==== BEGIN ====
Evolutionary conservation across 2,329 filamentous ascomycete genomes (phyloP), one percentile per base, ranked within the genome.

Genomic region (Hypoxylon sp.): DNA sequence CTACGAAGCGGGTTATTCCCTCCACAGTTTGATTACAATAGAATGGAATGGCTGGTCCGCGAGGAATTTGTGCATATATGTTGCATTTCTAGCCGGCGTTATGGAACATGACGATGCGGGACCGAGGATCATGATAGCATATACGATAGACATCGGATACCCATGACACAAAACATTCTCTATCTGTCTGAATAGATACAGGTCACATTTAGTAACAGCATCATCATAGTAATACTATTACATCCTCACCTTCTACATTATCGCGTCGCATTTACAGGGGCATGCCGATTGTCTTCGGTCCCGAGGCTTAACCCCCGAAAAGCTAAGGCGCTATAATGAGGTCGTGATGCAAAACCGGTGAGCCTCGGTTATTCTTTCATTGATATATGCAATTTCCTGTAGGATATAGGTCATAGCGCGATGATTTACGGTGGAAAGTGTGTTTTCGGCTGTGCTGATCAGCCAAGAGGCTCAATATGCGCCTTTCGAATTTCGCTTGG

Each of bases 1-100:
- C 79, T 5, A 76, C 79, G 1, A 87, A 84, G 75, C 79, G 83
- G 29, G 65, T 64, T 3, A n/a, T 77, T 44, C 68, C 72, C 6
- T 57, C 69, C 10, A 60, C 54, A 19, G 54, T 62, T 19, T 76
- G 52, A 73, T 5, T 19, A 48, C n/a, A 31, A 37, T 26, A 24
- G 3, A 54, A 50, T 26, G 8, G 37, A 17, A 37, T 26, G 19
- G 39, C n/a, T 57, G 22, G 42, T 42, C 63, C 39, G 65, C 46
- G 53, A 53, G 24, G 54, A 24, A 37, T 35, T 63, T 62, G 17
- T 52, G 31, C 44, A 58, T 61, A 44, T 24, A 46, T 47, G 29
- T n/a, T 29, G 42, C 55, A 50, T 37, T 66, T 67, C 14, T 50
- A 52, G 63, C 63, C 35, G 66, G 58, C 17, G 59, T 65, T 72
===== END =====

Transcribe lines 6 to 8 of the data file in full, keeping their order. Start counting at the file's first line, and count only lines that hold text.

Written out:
- T 57, C 69, C 10, A 60, C 54, A 19, G 54, T 62, T 19, T 76
- G 52, A 73, T 5, T 19, A 48, C n/a, A 31, A 37, T 26, A 24
- G 3, A 54, A 50, T 26, G 8, G 37, A 17, A 37, T 26, G 19